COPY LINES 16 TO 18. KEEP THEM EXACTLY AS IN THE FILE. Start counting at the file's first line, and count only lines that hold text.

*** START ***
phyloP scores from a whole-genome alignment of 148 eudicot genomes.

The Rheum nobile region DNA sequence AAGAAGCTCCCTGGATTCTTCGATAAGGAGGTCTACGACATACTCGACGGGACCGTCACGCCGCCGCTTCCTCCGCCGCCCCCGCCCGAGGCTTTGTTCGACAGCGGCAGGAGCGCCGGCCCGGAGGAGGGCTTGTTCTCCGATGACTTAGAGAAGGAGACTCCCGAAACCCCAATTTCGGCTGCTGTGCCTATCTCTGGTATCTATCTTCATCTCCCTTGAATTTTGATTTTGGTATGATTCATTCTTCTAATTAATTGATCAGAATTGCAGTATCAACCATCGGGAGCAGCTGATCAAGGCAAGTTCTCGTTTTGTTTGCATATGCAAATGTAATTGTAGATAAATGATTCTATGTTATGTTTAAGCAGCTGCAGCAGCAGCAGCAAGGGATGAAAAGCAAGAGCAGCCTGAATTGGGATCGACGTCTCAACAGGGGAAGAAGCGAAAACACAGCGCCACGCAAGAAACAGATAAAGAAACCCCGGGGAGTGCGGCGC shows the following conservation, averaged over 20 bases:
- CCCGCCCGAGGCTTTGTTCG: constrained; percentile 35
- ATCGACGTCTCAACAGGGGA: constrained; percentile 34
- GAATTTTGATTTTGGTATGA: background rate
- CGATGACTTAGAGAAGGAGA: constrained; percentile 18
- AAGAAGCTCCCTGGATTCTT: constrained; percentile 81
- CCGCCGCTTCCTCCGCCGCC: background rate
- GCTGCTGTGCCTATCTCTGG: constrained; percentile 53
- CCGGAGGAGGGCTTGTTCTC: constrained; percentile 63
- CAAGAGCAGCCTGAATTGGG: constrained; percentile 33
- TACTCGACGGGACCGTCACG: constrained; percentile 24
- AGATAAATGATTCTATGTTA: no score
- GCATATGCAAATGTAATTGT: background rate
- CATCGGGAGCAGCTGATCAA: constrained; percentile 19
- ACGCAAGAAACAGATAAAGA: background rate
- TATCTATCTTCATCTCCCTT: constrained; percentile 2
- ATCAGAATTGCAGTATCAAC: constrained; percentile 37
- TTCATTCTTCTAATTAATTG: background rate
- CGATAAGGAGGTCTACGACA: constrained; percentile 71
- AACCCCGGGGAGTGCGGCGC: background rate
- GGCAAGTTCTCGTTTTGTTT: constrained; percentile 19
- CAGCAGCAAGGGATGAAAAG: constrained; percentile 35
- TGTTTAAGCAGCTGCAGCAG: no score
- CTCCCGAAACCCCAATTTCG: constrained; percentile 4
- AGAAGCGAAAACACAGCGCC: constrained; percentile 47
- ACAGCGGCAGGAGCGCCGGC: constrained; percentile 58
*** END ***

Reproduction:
- ACGCAAGAAACAGATAAAGA: background rate
- TATCTATCTTCATCTCCCTT: constrained; percentile 2
- ATCAGAATTGCAGTATCAAC: constrained; percentile 37